We all have a few favorite restaurants that deliver amazing service, great food and … an uninspiring wine list. Fortunately, there is an alternative to forcing yourself to drink something you don’t want: it’s an ideal time to bring that special bottle of wine, or two, from your cellar along with you. But how do you do it?

The first thing to remember is that restaurants make a lot of their profit with their alcohol sales. This isn’t surprising as a high-end restaurant will normally make 30-50% of their revenue from wine and spirits and the mark-ups are quite large. Even many two- and three-star Michelin restaurants, which are renowned for their food, would probably operate in the red if it weren’t for their robust wine programs. That means that since we are taking the chance to make money out of the restaurant’s hands, we need to tread carefully.

The first order of business is to check their wine list. You can typically do this on-line since many restaurants will put their wine menu on their website for your advance study. If they have the same bottle as you intend to bring, then it’s a non-starter: you can’t do it. Now, if they have the same brand of Italian wine in a 2012 vintage, but you have bottle from 1996 – that isn’t the same bottle! Most restaurants need to rotate their wine inventory and this makes it hard to hold onto older bottles like that unless they have a very large inventory, which means you’re in the clear.

The second polite thing to do is to call the restaurant and ask what their policy is regarding bringing wine to dinner. Usually, they are happy to let you know. A typical arrangement would be a maximum of two outside bottles for a table of 4, with the bonus that you can bring an extra one for every bottle you buy off the list. I’ll typically also ask if the wine list on the menu is accurate. It would be embarrassing to bring a bottle, just to find they changed their list and have exactly your bottle available. And they’d be happy to sell it to you for three times what you paid, too!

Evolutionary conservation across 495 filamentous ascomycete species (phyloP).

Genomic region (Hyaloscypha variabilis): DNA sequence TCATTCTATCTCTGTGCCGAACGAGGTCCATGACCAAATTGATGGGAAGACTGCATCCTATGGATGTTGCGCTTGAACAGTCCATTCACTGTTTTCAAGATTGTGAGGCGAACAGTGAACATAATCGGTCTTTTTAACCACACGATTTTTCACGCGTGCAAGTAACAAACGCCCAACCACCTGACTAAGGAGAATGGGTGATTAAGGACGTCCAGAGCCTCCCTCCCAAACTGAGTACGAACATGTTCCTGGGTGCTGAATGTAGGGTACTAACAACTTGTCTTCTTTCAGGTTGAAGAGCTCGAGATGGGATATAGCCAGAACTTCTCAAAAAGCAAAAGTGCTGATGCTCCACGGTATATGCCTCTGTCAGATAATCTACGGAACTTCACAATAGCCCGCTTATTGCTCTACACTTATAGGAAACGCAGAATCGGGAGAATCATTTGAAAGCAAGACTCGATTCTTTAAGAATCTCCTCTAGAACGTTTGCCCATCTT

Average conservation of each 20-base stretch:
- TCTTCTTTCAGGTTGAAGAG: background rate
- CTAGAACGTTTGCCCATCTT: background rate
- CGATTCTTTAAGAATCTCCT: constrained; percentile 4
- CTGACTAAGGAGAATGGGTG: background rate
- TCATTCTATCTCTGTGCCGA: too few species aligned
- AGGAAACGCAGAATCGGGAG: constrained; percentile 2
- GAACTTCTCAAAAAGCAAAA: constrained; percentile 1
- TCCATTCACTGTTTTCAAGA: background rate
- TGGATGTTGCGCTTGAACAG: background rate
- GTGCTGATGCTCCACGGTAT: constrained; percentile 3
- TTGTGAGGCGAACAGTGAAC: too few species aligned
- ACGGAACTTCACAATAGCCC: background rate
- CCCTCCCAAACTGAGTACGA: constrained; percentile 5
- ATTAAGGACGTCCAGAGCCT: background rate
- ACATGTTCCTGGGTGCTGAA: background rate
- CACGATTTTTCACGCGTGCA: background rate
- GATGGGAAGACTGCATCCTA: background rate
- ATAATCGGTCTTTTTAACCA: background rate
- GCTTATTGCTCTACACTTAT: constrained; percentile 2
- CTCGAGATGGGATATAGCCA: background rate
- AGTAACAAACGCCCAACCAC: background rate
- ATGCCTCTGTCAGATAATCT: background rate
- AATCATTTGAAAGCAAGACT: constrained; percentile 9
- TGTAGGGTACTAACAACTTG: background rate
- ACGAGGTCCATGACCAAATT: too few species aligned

When you arrive, you’ll want to hand the bottles over to the wine steward or sommelier. They are still going to provide the service of chilling, opening, providing glassware, and serving the wine as though you purchased it. This doesn’t come for free, however. You will usually pay a corkage fee for the wine service that ranges from a low of $10 up to $50 a bottle in a high-end restaurant. That means you will want to make sure you are bringing a bottle that is worth that kind of service fee; your bottle of “Two Buck Chuck” just isn’t going to be cost efficient.

At this point, it’s just like you purchased the bottle. The service and pacing should be exactly as you would expect. Frankly, since you are paying for it with the corkage – it should be!

One trick that insiders use is to offer a taste to the sommelier if you have brought a particularly special bottle. I’ll usually ask if they have ever tasted this particular wine. If not, I’ll tell them to please take some if they’d like. Sommeliers are wine geeks and they live to taste new and special bottles. If you really reached deep into your cellar, you’ll make their night. And sometimes, the corkage fee will magically disappear from your bill!

So, don’t be intimidated when it comes to bringing your own bottles of wine to a restaurant. Just do your research, be respectful of the process, and enjoy!